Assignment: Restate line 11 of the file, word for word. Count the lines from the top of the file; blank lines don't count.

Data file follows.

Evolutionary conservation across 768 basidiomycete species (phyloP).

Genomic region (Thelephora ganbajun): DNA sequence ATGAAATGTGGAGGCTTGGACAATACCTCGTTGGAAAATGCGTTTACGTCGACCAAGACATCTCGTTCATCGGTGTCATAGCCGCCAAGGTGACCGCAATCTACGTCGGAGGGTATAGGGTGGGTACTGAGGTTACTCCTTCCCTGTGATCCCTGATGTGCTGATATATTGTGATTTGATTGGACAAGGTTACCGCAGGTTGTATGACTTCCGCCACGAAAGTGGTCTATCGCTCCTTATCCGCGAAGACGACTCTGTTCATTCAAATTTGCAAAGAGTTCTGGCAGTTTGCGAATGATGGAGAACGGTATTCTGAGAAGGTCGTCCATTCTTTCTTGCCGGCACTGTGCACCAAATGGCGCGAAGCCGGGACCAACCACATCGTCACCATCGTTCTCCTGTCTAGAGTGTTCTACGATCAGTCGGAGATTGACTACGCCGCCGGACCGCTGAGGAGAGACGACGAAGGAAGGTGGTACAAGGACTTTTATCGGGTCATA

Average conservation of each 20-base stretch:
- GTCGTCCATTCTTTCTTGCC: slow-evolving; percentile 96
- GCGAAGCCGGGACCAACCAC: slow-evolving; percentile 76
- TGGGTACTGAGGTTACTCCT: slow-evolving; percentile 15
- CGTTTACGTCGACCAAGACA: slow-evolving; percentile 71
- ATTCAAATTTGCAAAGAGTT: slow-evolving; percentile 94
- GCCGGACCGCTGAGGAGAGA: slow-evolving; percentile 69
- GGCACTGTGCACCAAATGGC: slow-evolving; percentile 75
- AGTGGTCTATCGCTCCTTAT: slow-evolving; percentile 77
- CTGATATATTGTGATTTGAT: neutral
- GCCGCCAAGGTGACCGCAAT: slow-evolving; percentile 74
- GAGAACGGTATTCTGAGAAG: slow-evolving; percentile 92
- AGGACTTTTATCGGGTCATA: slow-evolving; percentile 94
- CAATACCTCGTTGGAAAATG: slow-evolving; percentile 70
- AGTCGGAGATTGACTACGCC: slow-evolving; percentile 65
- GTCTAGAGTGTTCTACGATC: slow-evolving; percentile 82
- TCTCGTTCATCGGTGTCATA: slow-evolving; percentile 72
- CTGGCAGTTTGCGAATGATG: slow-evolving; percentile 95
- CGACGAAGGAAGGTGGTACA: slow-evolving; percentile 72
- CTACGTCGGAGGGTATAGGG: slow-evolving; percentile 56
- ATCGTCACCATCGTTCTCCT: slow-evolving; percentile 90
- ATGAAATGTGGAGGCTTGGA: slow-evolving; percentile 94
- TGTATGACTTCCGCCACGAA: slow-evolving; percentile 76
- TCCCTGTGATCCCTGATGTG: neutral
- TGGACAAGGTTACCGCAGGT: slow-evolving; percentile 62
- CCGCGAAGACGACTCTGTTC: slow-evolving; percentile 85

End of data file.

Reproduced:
- AGTGGTCTATCGCTCCTTAT: slow-evolving; percentile 77